Proline sources, health benefits and uses

Tuesday, September 12, 2017 by

Proline is a non-essential amino acid that was discovered in 1900 by German organic chemist Richard Willstätter, who isolated and obtained it while studying N-methylproline. Unlike other amino acids, proline has a secondary amino group and contains a pyrrole ring which is similar to the composition of cytochromes and hemoglobin. In addition to being the third most abundant amino acid in the human body, proline is one of the most important ones because of its role in collagen and cartilage production and its prevention of arteriosclerosis.

Due to being a non-essential amino acid, proline deficiencies are extremely rare, though they can occur in persons who are either on a low-protein diet or engage in prolonged and intense bouts of exercise. Serious athletes are those who are most at risk of experiencing proline deficiency, which will usually manifest through slower-than-normal healing of wounds and fractures. This can be avoided by upping one’s intake of dairy, soy products, and meat, and proline supplements if necessary.

Too much proline can place unnecessary strain on the kidneys and liver because the citric acid cycle goes out of balance, so be sure to consult a professional before using proline supplements. People who suffer from kidney or liver diseases should take proline supplements only under strict medical supervision.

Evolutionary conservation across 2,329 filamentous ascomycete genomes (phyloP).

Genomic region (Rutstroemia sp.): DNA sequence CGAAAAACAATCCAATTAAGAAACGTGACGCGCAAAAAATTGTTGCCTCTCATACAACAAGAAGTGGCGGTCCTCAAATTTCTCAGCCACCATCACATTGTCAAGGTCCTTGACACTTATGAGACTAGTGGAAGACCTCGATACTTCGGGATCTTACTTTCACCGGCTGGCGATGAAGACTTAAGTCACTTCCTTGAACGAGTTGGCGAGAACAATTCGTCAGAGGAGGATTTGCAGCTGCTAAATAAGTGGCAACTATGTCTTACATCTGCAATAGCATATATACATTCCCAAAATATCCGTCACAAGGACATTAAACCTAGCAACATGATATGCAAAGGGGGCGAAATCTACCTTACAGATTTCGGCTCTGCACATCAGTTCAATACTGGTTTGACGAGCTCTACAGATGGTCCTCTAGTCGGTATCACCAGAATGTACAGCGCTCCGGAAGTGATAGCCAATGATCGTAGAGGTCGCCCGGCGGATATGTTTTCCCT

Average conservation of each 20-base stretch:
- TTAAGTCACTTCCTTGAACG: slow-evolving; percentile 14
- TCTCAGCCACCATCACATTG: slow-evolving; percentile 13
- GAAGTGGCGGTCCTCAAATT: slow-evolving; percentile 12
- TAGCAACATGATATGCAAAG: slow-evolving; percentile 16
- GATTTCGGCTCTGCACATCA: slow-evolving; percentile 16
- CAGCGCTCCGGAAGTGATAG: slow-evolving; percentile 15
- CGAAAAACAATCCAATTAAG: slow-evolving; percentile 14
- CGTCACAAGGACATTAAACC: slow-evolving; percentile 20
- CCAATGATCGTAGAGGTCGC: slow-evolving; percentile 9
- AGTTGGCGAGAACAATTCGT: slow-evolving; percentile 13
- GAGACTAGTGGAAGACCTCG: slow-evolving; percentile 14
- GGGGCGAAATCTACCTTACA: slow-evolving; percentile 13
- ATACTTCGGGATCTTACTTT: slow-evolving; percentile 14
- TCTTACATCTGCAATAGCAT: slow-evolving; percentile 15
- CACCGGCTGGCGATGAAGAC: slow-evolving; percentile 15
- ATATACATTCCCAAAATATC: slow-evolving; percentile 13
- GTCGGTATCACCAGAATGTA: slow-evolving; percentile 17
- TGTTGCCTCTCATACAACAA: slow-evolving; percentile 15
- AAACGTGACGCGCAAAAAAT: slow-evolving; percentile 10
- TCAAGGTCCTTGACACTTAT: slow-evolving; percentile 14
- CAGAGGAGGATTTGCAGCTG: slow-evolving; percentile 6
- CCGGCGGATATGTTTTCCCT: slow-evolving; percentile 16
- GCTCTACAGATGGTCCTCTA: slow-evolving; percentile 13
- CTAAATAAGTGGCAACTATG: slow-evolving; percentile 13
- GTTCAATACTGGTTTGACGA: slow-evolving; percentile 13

Medicinal uses for proline

As was previously mentioned, proline is largely known for reducing the risk of arteriosclerosis, or the hardening of the arteries. Arteriosclerosis takes place when the arteries thicken and stiffen from arterial wall fat build-up, resulting in the arteries having difficulty expanding and contracting. Proline keeps this from happening by enabling the arterial walls to release the built-up fat into the bloodstream and decreasing the size of the blockages.

Moreover, proline can greatly lower the risk of developing such health ailments as chronic back pain, osteoarthritis, and soft tissue sprains because of its role in collagen formation. Reduced amounts of collagen in the body have been linked to these conditions as collagen is responsible for cushioning joints, healing cartilage, and acting as a shock absorber throughout the body. The amount of proline being produced by the body increases when injuries occur and wound healing is required, such as in post-surgery recovery. An absence of proline can result in slow wound healing, and even soft tissue strains and tears, so proline supplements can be given during periods of injury to promote collagen production.

Body systems supported by proline

Because proline supports collagen production, it is responsible for healthy skin as well. Decreased collagen production will often show through thinner, less fibrous, and more wrinkled skin. Proline ensures that this doesn’t happen; proline can improve skin texture and promote new skin cell formation as well.

Since proline prevents arteriosclerosis from happening, it can support the health of the heart. In addition to preventing plaque formation, proline strengthens arterial walls and protects the endothelium, which are the tissues that line the interior surface of blood vessels.

Where to learn more

Summary

Proline is a non-essential amino acid that is most notable for its contribution towards a healthy heart and skin. It can reduce the risk of arteriosclerosis, osteoarthritis, and chronic back pain, and encourage speedier wound healing.

Sources include:

AminoAcidsGuide.com
AminoAcidStudies.org
YourHealthRemedy.com



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